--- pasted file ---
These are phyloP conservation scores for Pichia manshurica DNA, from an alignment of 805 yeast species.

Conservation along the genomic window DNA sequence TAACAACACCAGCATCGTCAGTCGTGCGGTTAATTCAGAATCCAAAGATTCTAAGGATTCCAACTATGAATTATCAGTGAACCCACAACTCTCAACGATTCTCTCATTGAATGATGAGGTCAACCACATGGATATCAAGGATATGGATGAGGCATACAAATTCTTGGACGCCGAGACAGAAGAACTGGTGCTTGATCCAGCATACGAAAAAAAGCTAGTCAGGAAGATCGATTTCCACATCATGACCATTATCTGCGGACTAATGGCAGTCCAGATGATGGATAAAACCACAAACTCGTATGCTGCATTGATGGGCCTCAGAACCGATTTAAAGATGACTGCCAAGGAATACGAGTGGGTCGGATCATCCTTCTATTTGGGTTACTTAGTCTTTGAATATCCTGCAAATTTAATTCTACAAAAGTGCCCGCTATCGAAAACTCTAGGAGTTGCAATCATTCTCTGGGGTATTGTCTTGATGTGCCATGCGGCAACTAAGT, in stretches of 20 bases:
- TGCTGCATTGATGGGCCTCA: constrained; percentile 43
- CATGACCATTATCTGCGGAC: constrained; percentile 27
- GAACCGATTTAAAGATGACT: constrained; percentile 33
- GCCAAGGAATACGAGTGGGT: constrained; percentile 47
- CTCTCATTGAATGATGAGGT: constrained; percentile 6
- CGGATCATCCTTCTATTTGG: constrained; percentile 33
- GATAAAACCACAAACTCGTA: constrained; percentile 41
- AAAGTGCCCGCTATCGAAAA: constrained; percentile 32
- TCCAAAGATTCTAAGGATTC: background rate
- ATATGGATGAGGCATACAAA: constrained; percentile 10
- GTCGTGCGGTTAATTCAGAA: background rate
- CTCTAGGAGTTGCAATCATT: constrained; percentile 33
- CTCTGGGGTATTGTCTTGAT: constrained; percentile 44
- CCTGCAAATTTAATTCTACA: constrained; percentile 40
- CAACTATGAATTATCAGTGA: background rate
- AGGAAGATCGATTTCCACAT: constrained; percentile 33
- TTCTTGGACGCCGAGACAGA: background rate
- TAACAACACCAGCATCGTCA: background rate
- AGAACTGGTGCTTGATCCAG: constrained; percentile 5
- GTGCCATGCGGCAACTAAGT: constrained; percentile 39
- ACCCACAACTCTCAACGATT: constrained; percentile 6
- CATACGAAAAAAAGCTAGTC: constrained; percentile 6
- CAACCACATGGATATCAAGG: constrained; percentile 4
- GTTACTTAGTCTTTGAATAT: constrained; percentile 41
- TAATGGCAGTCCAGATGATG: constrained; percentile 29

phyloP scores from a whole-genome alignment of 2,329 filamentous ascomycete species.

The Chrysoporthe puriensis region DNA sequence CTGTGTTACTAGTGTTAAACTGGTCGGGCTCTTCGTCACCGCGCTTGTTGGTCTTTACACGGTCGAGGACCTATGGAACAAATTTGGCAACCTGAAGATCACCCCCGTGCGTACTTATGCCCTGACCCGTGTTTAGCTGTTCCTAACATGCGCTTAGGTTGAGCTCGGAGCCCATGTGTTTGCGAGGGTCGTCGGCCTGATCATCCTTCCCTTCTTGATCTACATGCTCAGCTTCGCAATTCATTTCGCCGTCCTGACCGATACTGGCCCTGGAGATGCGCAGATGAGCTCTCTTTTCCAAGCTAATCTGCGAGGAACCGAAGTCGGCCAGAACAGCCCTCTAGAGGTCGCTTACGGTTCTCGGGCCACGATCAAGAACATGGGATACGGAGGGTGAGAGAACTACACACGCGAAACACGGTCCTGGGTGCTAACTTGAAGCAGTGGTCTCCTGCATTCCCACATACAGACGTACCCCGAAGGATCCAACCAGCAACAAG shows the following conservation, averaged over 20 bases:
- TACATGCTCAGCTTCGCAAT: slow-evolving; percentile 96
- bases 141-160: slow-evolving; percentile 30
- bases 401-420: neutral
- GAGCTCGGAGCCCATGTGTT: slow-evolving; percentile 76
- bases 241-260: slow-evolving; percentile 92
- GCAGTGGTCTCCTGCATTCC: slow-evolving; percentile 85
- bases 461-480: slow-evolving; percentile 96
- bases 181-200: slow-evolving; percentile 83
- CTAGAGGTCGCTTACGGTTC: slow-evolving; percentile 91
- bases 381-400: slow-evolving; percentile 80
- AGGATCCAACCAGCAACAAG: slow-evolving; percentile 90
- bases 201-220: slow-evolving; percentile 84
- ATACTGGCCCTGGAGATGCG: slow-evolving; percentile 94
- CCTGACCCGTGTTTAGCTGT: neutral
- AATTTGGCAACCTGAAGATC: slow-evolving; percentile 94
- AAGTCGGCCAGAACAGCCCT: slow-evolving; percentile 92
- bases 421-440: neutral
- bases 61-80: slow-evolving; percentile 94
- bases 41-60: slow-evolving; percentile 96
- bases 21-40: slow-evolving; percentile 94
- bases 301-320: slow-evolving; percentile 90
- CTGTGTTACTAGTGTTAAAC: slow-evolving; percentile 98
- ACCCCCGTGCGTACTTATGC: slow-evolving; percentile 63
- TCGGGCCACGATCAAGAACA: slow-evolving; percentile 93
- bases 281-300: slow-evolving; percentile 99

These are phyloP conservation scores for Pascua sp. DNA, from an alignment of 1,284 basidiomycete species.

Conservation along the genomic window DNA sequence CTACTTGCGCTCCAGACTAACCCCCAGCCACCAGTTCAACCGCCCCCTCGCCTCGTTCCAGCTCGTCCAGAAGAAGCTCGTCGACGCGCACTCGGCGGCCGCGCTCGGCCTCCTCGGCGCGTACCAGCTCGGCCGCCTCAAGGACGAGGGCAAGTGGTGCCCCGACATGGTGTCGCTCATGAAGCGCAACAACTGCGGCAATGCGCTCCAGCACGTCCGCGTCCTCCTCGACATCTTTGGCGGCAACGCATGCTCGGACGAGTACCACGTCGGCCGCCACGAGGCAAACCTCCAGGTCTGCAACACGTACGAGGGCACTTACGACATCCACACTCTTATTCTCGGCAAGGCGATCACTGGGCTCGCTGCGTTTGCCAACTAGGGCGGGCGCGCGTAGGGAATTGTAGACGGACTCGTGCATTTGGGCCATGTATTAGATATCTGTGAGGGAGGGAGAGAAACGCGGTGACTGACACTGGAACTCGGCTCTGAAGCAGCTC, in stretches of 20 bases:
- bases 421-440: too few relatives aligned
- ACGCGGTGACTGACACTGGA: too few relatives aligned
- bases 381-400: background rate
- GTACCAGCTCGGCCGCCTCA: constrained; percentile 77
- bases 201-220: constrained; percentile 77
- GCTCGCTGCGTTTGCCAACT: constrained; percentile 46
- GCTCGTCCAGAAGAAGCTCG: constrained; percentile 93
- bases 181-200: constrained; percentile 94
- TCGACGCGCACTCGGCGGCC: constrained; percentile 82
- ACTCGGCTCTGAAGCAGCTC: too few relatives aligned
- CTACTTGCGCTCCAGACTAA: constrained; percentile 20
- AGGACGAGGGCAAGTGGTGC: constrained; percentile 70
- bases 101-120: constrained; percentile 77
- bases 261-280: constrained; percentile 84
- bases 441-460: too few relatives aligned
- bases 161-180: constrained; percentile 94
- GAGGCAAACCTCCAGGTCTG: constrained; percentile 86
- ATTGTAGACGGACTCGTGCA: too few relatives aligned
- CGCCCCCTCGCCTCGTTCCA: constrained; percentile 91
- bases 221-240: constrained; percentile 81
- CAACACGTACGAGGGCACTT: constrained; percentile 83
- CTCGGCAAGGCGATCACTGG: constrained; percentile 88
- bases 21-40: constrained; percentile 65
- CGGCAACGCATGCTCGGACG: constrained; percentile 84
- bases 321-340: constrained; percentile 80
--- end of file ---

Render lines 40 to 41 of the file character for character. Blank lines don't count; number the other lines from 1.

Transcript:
- AGGATCCAACCAGCAACAAG: slow-evolving; percentile 90
- bases 201-220: slow-evolving; percentile 84